May 17, 2012
It all began a long long time ago, when the biennial exhibition was announced…no wait, that was only, like, six months ago! Anyway Elizabeth Cline, Curatorial Associate of Public Engagement and I began talking about how we could create an innovative way of delivering interpretive materials to museum goers for the biennial. There were three items in this recipe that led us to the Soundmap:
1. We needed to create something that could stand up to the heft of a large-scale exhibition featuring 60 artists.
2. How could we address the fact that there would be multiple venues for this exhibition across Los Angeles?
3. How could we create something so that museum goers would not use their devices in the galleries and instead would simply commune with the artworks?
“Ah-ha! What about the time spent in the car?!” we exclaimed. And hence, Soundmap was born. Well, it took a while before it became what it is today. There were many ideas initially.
Do you get it? Don’t worry, I’m not sure I do either.
Initially we thought about putting rippling rings around each of the venues and every time the user traveled through a new ring, new content would be delivered. The problem? The time a person traveled across a distance would certainly vary and thus the length of the audio segments placed in those rings would either be too long or too short. Are you lost? Don’t worry. Let’s just say that this idea didn’t work technically.
Alan Stuart of One Long House drawing the wireframes for Soundmap. Photo by R. Kevin Nelson.
Many conversations with many intelligent people led us to Alan Stuart, Creative Director at One Long House and Kevin Nelson, Coder Extraordinaire. Collectively we decided to sprinkle audio segments across the city so that what people are listening to would directly correspond to where they are.
The analog version of Soundmap. Each of the yellow post-its represent an audio segment.
So if a listener was traveling down 7th street past all of the fabric stores, Made in L.A. artist Michele O’Marah would be talking about how the fashion district in downtown L.A. was a huge inspiration to her. They call this a locative media experience. The audio is triggered by GPS, which is tracking your location as you use the app.
Artists Jim Fetterley and Rich Bott, who collectively go by Animal Charm, tell us stories about living in Los Angeles.
An outtake from our audio interview with Animal Charm. The toughest part of the audio interview for the interviewees was always the introduction.
So while the app was being built, Elizabeth and I started interviewing artists and curators. And editing, and interviewing, and editing. Then there came the testing period, along with many testing fears. We kept asking ourselves, “Can we get this thing to work?” The closer we got to our deadline the worse I slept.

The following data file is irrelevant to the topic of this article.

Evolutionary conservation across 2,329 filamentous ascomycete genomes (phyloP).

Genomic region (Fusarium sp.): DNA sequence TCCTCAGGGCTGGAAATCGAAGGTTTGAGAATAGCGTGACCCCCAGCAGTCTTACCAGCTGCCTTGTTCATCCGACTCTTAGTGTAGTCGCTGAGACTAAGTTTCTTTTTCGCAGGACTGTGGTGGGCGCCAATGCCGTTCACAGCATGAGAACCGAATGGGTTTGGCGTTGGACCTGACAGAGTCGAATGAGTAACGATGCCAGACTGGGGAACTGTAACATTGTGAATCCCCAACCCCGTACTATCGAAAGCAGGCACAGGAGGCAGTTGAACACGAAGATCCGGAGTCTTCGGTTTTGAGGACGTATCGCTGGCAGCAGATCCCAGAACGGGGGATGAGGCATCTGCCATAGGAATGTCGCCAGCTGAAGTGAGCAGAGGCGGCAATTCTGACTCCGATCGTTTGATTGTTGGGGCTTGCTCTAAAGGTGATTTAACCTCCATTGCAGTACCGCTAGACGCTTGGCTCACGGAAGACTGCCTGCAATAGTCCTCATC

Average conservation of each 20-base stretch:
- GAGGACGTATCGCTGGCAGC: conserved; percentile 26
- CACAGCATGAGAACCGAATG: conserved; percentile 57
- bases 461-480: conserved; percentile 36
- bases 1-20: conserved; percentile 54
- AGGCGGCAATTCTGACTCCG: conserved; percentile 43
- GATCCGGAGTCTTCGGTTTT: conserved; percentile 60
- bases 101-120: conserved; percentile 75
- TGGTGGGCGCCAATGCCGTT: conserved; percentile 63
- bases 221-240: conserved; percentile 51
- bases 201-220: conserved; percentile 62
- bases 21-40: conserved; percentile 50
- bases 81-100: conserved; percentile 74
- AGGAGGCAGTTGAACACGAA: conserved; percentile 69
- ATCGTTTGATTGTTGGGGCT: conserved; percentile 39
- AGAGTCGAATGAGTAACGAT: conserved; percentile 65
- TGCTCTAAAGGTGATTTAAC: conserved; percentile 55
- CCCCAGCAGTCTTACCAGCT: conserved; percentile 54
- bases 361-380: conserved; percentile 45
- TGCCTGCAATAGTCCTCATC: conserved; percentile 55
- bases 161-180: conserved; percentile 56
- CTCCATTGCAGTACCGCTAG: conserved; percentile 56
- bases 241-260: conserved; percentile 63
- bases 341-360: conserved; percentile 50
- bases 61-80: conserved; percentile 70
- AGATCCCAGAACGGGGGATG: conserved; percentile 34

Taking programmer Kevin Nelson for an extensive test drive across the city.
Kevin’s laptop while coding in the backseat of the car on a test drive.
For some reason out of all of the participating iPhone testers, my phone did not cooperate the most. I would arrive at work tense in the morning, because I had not hit any of the hotspots on my drive. Elizabeth, on the other hand, would report an almost-perfect Soundmap experience. This kept happening day in and day out. Finally, as Elizabeth, Kevin, and I were doing one last extensive test drive across the city before we submitted the code to Apple, I asked Kevin, “What do you think is going on with my phone? Is there something that I don’t have turned on in the phone settings?” Kevin laughed, “Oh, you mean the ‘Make-GPS-not-so-sucky’ button?” For a few minutes we drove in silence as Kevin fiddled with my phone and then he put my phone in front of my face. My Wi-Fi was turned off. “That’s the problem,” he said resolutely. “Nooooooo…” I retorted. A few minutes later my phone chimed for a hotspot I had never hit during the course of our testing. And now I hit every hotspot every time.
Made in L.A. Soundmap is a site-specific mobile audio experience designed for use while traveling to, from, and in between the three biennial venues in Culver City, Los Feliz, and Westwood, providing visitors with insights into art making in Los Angeles today. Made in L.A. Soundmap explores Los Angeles as the context for the exhibition through interviews with Made in L.A. artists and curators. In a first-of-its kind usage of geolocative technologies, audio segments from these interviews are placed throughout a city map, with each location relating specifically to the segment content. Audio segments play automatically as an app user moves through the city, responding to the users’ specific location. In between segments, music curated by the local collective DUBLAB creates a soundtrack for one’s journey through the city. Made in L.A. Soundmap is a free iPhone app available in the iTunes store.
–Amanda Law, New Media Associate